JAMES Cook, North America correspondent for BBC News, is returning to Scotland to take up a key position on the nightly news hour on the new BBC Scotland channel which will launch early next year.
James, who left BBC Scotland just over three years ago to join the corporation’s Los Angeles bureau, will be the chief news correspondent on the programme which will bring national and international news to audiences across Scotland.
His appointment follows the announcement last month that Martin Geissler, a news correspondent with ITN, and Rebecca Curran, who is currently based in BBC’s Aberdeen newsroom, will jointly anchor the news programme.
Programme editor, Hayley Valentine, said James is a significant addition to the team she is assembling for news hour which will broadcast each night at 9.00 pm from BBC Scotland’s Pacific Quay centre in Glasgow from February 2019.
She said: “James has star quality and will be a huge asset. This is one of the key appointments on the new programme and James was the outstanding candidate.
“He will bring all of his editorial rigour, authority and energy, and we are delighted that he has chosen to come back to Scotland at such an exciting and important moment in BBC Scotland’s history.”
During his posting in North America he has reported on many major stories across the length and breadth of the United States, from shootings and racial unrest, to wildfires and hurricanes. He recently travelled with President Donald Trump, covering his UK and Europe trip.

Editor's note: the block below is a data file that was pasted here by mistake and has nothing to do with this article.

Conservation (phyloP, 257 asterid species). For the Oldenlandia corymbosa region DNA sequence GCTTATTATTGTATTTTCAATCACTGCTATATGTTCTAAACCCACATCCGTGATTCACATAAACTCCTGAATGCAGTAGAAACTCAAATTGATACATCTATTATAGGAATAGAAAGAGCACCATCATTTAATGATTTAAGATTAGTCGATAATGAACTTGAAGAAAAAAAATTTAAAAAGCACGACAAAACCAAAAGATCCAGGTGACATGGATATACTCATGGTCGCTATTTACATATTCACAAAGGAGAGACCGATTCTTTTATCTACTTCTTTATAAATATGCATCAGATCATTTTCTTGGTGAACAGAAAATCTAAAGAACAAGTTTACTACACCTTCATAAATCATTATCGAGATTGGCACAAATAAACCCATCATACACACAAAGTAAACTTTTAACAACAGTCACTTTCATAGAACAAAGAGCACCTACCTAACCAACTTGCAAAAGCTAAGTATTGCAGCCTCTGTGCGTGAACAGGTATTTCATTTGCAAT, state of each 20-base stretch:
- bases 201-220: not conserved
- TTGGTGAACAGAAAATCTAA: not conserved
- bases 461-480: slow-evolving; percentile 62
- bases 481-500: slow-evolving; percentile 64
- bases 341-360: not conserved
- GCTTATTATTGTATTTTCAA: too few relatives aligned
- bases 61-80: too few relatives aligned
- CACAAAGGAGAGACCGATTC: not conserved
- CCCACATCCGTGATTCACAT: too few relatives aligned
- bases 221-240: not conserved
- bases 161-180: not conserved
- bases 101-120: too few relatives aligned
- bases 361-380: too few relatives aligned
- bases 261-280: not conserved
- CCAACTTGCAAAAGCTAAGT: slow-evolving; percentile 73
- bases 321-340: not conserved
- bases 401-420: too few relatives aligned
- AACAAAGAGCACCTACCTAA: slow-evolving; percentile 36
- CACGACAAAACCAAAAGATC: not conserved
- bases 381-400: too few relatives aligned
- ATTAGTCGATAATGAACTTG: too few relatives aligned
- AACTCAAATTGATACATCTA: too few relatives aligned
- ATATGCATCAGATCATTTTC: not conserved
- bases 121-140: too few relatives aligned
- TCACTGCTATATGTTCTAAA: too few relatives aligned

Before this assignment he was Scotland correspondent, covering with distinction the Scottish Independence Referendum campaign. He chaired the The Big, Big Debate at the Hydro in Glasgow, in front of thousands of 16-17 year-old registered voters.
He is widely viewed as one of Scotland’s top broadcast journalists – a great story-teller and a hugely engaging TV reporter.
He had been Scotland correspondent for BBC News since 2008, reporting from around the country for the One, Six and Ten o’clock news on BBC One as well as for Radio 4, 5 live and the BBC News Channel.
James’s career in journalism began more than 20 years ago in local radio where he first read the news at the age of 15, going on to interview Prime Ministers and pop stars before moving to the BBC in 1998 as a sub-editor. He went on to present a variety of news programmes which included Reporting Scotland and Good Morning Scotland.
Gary Smith, head of News and Current Affairs, BBC Scotland, said: “James has a fantastic track record of journalism with the BBC and his return highlights the ambition we have for the new programme.”
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